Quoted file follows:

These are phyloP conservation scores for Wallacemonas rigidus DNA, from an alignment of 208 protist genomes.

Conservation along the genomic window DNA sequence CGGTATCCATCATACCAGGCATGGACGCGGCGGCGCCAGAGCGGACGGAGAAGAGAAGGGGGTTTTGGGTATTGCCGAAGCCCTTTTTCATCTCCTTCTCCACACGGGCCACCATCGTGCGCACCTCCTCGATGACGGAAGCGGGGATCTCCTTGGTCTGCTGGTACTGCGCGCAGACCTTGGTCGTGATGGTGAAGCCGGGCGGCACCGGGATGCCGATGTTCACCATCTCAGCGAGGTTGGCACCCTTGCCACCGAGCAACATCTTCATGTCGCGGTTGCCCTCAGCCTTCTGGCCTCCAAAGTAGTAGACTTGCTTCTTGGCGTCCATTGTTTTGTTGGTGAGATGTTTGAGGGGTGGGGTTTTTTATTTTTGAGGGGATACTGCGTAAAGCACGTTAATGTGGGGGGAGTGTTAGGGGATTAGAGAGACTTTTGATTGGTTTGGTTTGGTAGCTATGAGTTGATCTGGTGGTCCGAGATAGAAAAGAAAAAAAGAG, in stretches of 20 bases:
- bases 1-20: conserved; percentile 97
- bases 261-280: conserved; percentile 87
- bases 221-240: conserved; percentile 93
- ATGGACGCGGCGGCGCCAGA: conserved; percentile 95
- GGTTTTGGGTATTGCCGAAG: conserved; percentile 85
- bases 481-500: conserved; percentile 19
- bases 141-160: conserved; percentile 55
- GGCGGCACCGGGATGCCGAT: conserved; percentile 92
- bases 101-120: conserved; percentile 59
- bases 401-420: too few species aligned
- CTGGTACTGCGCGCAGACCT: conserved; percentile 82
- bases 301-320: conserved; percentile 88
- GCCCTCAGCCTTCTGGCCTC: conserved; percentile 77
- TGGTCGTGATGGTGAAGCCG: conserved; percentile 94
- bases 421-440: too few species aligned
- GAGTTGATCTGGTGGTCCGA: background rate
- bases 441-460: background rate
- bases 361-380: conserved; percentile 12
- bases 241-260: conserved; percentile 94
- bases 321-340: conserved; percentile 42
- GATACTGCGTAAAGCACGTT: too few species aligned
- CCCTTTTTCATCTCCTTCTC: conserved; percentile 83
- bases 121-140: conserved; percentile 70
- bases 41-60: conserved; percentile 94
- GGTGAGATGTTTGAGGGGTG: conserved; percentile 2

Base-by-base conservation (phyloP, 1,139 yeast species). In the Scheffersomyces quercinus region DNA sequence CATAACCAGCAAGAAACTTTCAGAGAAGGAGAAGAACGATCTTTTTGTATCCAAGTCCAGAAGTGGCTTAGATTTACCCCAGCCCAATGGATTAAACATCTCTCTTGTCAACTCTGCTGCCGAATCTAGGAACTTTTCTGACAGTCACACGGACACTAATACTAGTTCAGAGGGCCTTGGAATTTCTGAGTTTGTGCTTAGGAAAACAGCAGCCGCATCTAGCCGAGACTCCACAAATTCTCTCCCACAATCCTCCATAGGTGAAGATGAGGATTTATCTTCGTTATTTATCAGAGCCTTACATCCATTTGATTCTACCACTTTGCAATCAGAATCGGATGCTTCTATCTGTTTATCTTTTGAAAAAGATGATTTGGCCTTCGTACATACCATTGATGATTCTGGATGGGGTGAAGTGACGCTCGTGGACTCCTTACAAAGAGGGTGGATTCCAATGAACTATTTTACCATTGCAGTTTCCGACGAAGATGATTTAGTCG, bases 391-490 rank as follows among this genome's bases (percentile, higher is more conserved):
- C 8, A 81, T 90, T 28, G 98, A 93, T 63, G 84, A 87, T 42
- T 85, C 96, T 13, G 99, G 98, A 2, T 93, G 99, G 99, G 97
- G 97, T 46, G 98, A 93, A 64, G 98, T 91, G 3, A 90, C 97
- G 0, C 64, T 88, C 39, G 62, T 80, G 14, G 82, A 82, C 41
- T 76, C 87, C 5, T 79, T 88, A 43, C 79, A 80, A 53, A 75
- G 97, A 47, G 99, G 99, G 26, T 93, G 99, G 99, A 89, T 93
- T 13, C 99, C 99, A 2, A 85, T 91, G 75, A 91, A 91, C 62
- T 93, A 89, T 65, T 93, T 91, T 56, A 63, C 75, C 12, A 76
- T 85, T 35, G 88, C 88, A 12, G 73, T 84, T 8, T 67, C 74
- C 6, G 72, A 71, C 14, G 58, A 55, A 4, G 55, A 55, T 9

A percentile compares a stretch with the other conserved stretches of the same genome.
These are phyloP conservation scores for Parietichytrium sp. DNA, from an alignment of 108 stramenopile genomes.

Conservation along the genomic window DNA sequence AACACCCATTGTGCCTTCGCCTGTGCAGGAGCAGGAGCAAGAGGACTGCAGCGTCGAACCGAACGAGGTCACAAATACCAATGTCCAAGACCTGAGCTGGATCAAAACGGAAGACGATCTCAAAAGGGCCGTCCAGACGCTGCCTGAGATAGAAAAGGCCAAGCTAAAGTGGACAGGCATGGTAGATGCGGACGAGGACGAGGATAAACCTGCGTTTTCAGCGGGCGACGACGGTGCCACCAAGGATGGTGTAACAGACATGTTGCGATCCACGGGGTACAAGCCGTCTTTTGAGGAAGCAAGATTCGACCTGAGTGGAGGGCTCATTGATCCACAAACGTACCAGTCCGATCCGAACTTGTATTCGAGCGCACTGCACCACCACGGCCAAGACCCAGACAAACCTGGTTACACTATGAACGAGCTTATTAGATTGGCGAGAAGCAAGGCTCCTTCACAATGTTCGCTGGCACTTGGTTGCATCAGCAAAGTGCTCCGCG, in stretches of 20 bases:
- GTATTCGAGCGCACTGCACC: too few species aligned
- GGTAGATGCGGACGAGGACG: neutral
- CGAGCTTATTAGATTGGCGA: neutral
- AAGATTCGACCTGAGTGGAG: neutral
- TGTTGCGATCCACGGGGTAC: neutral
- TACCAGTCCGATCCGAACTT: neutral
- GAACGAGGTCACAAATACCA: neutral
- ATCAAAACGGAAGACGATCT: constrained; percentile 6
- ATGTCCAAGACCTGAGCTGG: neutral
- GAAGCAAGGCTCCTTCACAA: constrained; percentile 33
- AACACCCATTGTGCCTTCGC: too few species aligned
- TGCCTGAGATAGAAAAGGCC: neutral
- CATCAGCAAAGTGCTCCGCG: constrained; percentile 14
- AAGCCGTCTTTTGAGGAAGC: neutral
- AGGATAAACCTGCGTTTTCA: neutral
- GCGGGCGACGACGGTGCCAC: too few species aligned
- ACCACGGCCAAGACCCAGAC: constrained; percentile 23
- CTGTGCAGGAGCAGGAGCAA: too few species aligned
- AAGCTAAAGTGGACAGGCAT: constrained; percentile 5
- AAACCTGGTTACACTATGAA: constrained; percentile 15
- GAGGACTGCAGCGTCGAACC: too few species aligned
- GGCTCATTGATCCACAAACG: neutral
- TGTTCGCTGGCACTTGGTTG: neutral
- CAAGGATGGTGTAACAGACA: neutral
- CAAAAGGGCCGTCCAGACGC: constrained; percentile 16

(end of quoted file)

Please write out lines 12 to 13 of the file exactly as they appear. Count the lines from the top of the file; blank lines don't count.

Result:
- bases 401-420: too few species aligned
- CTGGTACTGCGCGCAGACCT: conserved; percentile 82